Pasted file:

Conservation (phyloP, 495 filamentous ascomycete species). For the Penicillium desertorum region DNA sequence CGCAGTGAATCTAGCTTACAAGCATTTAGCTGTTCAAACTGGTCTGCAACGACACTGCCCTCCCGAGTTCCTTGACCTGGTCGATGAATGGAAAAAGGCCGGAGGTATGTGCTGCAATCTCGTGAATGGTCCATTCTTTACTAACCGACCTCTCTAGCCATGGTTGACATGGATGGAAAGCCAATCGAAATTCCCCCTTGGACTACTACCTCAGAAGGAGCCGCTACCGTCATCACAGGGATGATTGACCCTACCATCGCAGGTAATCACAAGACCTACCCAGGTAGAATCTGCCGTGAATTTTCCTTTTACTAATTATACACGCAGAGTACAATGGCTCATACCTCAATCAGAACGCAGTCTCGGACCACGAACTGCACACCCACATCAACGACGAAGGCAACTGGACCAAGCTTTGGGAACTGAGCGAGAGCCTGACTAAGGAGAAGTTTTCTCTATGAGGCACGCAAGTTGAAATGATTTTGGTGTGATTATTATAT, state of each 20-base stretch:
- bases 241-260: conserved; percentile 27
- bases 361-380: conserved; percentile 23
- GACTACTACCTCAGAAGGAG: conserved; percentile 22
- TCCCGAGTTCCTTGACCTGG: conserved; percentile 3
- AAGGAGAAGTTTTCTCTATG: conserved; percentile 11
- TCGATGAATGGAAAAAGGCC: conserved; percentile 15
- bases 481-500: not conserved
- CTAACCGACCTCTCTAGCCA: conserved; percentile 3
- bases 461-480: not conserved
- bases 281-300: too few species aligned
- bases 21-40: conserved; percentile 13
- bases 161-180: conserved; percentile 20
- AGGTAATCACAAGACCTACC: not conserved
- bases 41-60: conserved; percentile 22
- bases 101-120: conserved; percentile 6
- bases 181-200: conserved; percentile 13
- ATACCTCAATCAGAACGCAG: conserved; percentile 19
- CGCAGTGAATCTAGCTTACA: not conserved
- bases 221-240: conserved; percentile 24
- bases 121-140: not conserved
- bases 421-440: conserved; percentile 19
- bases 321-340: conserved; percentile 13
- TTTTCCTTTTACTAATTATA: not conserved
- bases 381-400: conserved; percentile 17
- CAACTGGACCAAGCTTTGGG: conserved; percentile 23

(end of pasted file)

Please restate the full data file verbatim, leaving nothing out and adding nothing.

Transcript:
Conservation (phyloP, 495 filamentous ascomycete species). For the Penicillium desertorum region DNA sequence CGCAGTGAATCTAGCTTACAAGCATTTAGCTGTTCAAACTGGTCTGCAACGACACTGCCCTCCCGAGTTCCTTGACCTGGTCGATGAATGGAAAAAGGCCGGAGGTATGTGCTGCAATCTCGTGAATGGTCCATTCTTTACTAACCGACCTCTCTAGCCATGGTTGACATGGATGGAAAGCCAATCGAAATTCCCCCTTGGACTACTACCTCAGAAGGAGCCGCTACCGTCATCACAGGGATGATTGACCCTACCATCGCAGGTAATCACAAGACCTACCCAGGTAGAATCTGCCGTGAATTTTCCTTTTACTAATTATACACGCAGAGTACAATGGCTCATACCTCAATCAGAACGCAGTCTCGGACCACGAACTGCACACCCACATCAACGACGAAGGCAACTGGACCAAGCTTTGGGAACTGAGCGAGAGCCTGACTAAGGAGAAGTTTTCTCTATGAGGCACGCAAGTTGAAATGATTTTGGTGTGATTATTATAT, state of each 20-base stretch:
- bases 241-260: conserved; percentile 27
- bases 361-380: conserved; percentile 23
- GACTACTACCTCAGAAGGAG: conserved; percentile 22
- TCCCGAGTTCCTTGACCTGG: conserved; percentile 3
- AAGGAGAAGTTTTCTCTATG: conserved; percentile 11
- TCGATGAATGGAAAAAGGCC: conserved; percentile 15
- bases 481-500: not conserved
- CTAACCGACCTCTCTAGCCA: conserved; percentile 3
- bases 461-480: not conserved
- bases 281-300: too few species aligned
- bases 21-40: conserved; percentile 13
- bases 161-180: conserved; percentile 20
- AGGTAATCACAAGACCTACC: not conserved
- bases 41-60: conserved; percentile 22
- bases 101-120: conserved; percentile 6
- bases 181-200: conserved; percentile 13
- ATACCTCAATCAGAACGCAG: conserved; percentile 19
- CGCAGTGAATCTAGCTTACA: not conserved
- bases 221-240: conserved; percentile 24
- bases 121-140: not conserved
- bases 421-440: conserved; percentile 19
- bases 321-340: conserved; percentile 13
- TTTTCCTTTTACTAATTATA: not conserved
- bases 381-400: conserved; percentile 17
- CAACTGGACCAAGCTTTGGG: conserved; percentile 23